The Signal is a surprisingly stylish sci-fi film that brings to mind 2011’s Another Earth in its ability to instill an art house sensibility into a rather tired genre. Cinedelphia recently spoke with director/co-writer William Eubank who began his career in Hollywood as a cinematographer and has only one previous independent feature as writer/director to his name…
CINEDELPHIA: Is this the first time that you’ve done a press tour?
WILLIAM EUBANK: It is, man, it’s been a bit of a whirlwind. And it’s cool at the end of the day, it’s nice to get out and spread the word about something that you’ve had in your head for so long, y’know?
C: You have a background in independent filmmaking, do you consider The Signal to be your first foray into Hollywood?
WE: Yeah, first foray into sort of real projects that hava a proper origin and completion. My first film, Love (2011), was a very small film about an astronaut who gets left in space for seven years. For that I built the sets in my parents’ backyard, constructed and shot all of it myself, I wore a lot of hats on that one. It was such a different type of experience than a real movie like The Signal in a sense that this had more funding and more people involved, Love was a very lonely project.
C: Did you at all miss having complete control over The Signal as you did with Love?
WE: No, not yet anyway, I don’t know if I’ll ever go back to shooting my own stuff. I had a great cinematographer on this one, Dave Lanzenberg. I came up as a cinematographer, I broke in through the technical side of filmmaking. It was funny meeting with cinematographers to do this film, a lot of them had seen my stuff and said it was really pretty, but they’d say that I’ve gotta give them their space. I really wanted to work with someone collaboratively, when I met Dave he was very warm and said that he really liked my work and couldn’t wait to work with me to discover what we could do together. That felt very inviting to me, he did a killer job.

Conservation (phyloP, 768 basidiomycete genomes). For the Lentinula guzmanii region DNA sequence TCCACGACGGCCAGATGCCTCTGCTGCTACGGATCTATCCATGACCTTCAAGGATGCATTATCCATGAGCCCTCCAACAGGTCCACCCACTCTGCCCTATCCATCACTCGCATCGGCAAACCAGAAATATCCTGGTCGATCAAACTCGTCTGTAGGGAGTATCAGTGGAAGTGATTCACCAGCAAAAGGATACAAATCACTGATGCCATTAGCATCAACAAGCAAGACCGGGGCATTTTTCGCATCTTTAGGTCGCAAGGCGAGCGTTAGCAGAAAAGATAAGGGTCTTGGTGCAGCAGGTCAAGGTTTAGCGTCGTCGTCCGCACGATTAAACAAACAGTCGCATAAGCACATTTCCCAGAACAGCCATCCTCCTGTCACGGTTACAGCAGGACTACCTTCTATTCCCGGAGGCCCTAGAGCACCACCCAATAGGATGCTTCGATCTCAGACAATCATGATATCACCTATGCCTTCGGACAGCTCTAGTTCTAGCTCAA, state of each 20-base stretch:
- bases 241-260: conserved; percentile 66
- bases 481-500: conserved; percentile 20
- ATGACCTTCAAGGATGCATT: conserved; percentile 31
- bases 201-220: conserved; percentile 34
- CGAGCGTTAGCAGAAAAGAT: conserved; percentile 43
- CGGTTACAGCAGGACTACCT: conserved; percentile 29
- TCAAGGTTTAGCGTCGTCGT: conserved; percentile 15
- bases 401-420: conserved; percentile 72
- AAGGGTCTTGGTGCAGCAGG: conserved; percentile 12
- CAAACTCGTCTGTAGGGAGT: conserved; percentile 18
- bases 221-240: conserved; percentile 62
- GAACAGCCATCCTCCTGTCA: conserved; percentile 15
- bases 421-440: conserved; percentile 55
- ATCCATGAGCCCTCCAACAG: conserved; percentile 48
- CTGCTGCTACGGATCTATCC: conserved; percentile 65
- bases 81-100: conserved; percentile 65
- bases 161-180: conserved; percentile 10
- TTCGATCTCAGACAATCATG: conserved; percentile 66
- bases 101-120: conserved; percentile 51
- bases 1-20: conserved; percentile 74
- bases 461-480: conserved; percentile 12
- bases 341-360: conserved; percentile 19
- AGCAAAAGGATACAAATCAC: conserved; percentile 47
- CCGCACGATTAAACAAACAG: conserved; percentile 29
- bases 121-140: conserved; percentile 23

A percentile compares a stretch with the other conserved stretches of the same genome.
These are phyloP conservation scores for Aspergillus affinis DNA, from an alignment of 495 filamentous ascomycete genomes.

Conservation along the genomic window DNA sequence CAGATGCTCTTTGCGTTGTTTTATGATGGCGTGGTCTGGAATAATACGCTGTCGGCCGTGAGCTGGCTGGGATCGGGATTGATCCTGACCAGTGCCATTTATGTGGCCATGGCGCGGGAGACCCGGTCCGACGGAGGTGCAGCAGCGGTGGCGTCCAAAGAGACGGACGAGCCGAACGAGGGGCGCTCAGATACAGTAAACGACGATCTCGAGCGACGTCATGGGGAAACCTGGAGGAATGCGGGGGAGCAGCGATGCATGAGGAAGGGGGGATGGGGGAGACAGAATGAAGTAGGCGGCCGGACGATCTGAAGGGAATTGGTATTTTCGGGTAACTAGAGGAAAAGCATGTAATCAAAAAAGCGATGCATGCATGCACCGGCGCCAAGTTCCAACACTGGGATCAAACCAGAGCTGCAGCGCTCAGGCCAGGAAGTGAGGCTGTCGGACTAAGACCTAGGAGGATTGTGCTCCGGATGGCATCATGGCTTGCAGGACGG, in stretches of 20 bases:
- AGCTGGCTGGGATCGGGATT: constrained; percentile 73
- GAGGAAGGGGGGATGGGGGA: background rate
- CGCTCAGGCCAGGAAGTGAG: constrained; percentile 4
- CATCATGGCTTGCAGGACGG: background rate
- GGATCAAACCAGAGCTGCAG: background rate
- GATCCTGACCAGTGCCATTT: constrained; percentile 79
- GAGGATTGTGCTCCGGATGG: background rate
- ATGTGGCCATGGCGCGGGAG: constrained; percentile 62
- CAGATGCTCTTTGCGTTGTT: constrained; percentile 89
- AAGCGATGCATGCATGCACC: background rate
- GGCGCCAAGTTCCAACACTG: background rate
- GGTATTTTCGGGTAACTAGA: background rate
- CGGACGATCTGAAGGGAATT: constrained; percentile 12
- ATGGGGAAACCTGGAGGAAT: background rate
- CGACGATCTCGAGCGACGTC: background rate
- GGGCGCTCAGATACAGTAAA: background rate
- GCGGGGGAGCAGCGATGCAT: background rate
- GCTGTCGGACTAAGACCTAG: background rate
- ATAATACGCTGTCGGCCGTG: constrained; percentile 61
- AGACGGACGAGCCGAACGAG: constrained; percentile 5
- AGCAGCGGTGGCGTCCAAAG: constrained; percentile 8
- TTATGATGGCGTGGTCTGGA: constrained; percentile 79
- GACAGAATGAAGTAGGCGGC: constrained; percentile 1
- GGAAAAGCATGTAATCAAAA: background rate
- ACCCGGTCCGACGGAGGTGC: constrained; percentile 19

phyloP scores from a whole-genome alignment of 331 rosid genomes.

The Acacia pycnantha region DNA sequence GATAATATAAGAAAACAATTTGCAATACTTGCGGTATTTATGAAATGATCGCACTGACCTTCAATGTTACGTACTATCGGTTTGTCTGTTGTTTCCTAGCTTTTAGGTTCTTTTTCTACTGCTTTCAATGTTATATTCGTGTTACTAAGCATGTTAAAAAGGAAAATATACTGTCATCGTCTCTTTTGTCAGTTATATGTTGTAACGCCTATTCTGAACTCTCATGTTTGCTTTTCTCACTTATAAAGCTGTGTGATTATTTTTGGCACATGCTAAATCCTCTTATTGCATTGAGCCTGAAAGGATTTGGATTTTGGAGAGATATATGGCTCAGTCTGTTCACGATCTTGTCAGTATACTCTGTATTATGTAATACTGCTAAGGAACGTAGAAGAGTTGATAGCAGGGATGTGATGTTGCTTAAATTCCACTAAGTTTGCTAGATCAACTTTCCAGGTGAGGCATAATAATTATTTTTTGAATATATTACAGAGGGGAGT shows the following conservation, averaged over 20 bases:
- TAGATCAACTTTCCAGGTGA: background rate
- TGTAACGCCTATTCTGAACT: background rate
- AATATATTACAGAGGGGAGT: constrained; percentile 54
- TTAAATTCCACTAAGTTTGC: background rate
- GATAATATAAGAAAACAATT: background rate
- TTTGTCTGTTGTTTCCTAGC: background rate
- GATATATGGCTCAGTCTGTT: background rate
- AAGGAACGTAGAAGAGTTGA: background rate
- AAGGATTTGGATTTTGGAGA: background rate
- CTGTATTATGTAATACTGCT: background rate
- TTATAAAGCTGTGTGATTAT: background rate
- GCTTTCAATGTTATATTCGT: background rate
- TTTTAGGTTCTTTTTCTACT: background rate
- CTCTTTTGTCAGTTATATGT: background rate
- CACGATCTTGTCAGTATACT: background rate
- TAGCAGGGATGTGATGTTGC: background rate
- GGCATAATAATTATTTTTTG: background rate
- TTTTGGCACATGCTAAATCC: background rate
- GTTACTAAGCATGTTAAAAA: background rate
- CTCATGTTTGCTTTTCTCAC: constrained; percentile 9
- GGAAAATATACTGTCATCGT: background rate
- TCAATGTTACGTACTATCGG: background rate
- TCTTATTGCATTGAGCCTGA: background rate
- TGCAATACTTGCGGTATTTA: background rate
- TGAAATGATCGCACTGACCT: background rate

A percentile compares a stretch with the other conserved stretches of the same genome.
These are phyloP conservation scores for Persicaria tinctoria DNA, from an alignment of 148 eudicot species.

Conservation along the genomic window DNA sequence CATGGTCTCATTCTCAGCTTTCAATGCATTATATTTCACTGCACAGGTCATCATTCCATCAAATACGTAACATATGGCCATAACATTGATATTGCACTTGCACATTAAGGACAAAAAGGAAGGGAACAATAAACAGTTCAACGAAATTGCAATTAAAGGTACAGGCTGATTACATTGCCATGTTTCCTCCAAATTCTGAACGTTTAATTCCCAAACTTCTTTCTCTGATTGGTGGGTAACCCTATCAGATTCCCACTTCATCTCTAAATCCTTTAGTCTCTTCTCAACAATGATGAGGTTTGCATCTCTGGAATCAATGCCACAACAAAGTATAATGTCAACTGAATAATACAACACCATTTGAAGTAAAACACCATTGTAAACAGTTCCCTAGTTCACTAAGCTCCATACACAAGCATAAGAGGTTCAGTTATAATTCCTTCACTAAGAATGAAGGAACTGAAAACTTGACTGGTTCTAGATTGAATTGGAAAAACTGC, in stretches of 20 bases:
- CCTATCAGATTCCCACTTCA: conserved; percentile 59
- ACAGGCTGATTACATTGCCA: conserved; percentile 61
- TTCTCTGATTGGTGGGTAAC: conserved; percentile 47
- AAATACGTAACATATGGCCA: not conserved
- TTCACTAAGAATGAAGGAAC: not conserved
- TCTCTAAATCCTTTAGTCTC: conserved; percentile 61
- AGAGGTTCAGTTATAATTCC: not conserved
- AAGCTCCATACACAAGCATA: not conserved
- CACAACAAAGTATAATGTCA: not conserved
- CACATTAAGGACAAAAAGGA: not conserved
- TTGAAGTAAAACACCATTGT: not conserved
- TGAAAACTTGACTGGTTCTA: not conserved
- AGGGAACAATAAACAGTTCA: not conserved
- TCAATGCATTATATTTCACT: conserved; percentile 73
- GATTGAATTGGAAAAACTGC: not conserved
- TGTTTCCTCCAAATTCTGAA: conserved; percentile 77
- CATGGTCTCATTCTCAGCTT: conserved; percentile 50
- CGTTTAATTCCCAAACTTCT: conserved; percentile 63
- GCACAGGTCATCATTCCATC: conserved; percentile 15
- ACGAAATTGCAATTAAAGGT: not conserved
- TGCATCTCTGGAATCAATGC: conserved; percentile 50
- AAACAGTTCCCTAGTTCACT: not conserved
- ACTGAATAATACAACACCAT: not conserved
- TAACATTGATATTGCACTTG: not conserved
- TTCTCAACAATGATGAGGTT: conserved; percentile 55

C: Your technical background really shines through in this film, the subject matter could have been approached from a number of stylistic directions, such as a found footage film.
WE: I do a lot of pre-production and I study a lot of films. You’ll see a lot of influences in there. I was talking to somebody the other day about spaghetti westerns and they were saying that I do a lot of closeups and then real wide shots, closeups and real wide shots. I love those, especially when you’re on a budget and want to commit to telling a unique story. That technique really gets the core point of the emotions across, it gives you everything you need to know. Big wides kind of create a driving force for things. It wasn’t that I was creating an homage to the spaghetti western, I just studied the techniques behind them and wanted to convey the same emotion. I do a lot of that, stealing techniques from what I love. The Blair Witch Project is a very scary film to me and I didn’t see why we couldn’t take one of those moments when some scary stuff is happening. That was one of the few times when I argued with our cinematographer, he said “You can’t do that, it’s gonna feel different, the structural nature of the film won’t hold up when you cut from one thing to another like that.” But I was really banking on if it felt emotionally right then it would work. I love hearing the audience’s reactions at that part, it shows that I did my job right.
C: Was this financed by a studio?
WE: This was independent, but at a scripted level Focus Features came on for distribution, it wasn’t a guaranteed number of theaters or anything like that. Most of the money came from private financing, Tyler Davidson who did Take Shelter and Compliance, Brian Kavanaugh-Jones was kind of the mastermind who put everyone together, he did Paranormal Activity and Insidious. Everyone was really great, it was a really different experience for me as a cinematographer as the people involved were really energized by it, it wasn’t people who were making a movie just to make money, they were really into the story.